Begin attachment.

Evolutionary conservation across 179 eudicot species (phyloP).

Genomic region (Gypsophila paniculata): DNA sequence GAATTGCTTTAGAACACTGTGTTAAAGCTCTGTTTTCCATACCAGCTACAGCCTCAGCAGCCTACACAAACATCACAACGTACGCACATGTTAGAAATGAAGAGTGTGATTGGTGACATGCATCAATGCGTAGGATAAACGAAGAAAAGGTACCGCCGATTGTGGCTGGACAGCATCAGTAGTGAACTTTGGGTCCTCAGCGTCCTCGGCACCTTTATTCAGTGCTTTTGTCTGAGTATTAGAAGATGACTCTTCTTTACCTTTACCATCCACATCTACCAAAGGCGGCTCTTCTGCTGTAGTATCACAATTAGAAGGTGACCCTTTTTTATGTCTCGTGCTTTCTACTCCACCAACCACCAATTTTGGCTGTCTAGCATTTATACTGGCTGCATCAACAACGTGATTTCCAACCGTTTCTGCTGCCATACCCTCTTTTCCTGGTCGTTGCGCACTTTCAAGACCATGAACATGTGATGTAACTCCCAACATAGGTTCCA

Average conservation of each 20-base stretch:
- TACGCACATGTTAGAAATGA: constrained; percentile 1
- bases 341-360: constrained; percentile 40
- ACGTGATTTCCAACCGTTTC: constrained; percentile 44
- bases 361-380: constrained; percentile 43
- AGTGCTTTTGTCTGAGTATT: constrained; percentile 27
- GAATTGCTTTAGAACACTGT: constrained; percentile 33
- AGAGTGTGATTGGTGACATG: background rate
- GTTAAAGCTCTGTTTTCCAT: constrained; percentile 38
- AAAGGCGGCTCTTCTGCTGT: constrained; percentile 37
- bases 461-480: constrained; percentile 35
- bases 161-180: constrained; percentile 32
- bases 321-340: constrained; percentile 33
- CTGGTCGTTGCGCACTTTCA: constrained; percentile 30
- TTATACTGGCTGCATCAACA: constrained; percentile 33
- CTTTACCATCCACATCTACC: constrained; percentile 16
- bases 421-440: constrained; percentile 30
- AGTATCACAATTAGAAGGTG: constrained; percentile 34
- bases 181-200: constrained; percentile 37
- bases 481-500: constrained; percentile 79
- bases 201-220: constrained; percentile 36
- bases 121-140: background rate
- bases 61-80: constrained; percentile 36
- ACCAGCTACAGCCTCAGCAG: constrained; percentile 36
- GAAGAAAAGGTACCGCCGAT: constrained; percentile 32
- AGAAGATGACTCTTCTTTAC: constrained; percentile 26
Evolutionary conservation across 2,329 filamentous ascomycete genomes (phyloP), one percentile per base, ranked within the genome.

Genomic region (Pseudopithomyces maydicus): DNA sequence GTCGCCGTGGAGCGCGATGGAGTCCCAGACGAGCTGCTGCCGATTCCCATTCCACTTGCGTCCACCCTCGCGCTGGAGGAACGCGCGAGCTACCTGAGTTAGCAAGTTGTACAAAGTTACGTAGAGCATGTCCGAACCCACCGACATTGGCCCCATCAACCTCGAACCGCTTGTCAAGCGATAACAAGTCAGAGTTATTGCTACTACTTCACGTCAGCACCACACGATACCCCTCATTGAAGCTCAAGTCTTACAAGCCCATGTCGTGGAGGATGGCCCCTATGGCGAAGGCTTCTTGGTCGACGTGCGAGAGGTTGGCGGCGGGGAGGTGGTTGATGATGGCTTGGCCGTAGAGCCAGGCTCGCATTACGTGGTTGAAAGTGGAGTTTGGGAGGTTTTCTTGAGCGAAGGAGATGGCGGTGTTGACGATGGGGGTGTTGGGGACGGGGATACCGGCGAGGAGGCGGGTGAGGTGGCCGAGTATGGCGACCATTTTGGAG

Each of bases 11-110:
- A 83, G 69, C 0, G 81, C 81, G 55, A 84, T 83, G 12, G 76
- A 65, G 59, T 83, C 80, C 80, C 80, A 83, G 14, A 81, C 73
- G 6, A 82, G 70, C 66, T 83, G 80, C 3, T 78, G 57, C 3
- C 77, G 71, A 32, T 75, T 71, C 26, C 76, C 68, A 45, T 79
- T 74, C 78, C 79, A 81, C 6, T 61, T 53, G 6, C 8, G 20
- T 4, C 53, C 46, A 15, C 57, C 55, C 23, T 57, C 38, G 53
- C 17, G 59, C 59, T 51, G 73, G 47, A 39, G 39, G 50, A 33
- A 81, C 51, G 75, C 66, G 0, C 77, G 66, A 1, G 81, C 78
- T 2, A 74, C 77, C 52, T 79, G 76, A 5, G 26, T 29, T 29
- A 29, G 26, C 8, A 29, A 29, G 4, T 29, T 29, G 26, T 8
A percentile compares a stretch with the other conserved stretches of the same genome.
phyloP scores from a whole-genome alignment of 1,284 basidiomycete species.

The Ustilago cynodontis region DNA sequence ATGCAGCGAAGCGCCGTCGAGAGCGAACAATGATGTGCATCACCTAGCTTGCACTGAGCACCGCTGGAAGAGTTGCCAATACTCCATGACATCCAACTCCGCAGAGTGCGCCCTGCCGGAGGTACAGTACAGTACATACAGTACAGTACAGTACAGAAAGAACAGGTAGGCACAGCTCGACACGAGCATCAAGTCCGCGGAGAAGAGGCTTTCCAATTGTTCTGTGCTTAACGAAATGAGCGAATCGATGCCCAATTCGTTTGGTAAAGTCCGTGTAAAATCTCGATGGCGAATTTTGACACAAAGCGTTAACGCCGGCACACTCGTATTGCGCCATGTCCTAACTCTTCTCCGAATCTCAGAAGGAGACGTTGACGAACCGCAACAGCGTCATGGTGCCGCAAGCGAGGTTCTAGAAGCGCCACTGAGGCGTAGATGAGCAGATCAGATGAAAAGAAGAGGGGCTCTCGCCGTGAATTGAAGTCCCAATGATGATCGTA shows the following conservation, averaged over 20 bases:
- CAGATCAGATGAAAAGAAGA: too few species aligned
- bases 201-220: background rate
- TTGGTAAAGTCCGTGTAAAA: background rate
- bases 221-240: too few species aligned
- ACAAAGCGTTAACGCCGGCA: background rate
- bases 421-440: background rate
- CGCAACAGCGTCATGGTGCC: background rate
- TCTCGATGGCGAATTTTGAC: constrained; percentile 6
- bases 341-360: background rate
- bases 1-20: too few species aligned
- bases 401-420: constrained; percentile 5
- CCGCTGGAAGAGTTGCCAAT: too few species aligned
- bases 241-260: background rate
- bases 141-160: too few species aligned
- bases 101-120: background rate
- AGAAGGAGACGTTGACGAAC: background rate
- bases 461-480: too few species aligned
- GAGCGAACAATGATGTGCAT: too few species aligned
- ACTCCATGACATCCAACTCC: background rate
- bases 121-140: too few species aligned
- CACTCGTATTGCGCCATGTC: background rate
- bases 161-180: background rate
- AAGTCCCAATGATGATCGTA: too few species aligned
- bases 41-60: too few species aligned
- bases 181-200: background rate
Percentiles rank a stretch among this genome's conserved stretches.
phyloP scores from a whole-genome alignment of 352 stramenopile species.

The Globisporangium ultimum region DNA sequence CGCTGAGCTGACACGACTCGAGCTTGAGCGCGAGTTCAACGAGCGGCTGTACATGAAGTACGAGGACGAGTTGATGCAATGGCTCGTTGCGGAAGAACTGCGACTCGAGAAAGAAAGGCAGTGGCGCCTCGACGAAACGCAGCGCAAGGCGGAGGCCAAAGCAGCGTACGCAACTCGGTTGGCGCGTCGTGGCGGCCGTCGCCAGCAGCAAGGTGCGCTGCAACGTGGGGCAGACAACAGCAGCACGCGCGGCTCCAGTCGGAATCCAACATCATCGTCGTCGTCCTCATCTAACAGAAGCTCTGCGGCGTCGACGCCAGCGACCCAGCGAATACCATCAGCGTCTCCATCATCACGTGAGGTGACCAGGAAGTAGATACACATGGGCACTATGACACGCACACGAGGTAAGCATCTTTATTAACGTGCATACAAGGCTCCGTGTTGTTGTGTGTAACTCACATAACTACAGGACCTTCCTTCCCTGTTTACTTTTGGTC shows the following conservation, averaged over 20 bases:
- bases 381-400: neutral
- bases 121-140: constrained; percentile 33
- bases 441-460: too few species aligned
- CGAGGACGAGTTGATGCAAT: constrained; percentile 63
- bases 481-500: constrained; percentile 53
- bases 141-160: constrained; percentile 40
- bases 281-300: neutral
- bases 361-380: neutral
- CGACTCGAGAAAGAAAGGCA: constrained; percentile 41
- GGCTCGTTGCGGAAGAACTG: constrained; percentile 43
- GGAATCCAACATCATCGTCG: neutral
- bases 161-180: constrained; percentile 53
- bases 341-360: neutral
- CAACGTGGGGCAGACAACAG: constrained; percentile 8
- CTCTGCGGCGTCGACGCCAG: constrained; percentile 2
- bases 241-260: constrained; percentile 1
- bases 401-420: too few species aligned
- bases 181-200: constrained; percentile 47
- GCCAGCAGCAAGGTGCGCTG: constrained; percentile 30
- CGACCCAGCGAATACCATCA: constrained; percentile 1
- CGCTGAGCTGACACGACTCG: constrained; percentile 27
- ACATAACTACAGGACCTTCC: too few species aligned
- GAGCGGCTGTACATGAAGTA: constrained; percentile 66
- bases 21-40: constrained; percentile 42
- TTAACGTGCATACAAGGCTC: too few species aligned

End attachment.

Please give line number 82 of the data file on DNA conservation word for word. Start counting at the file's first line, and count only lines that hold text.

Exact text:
- GGCTCGTTGCGGAAGAACTG: constrained; percentile 43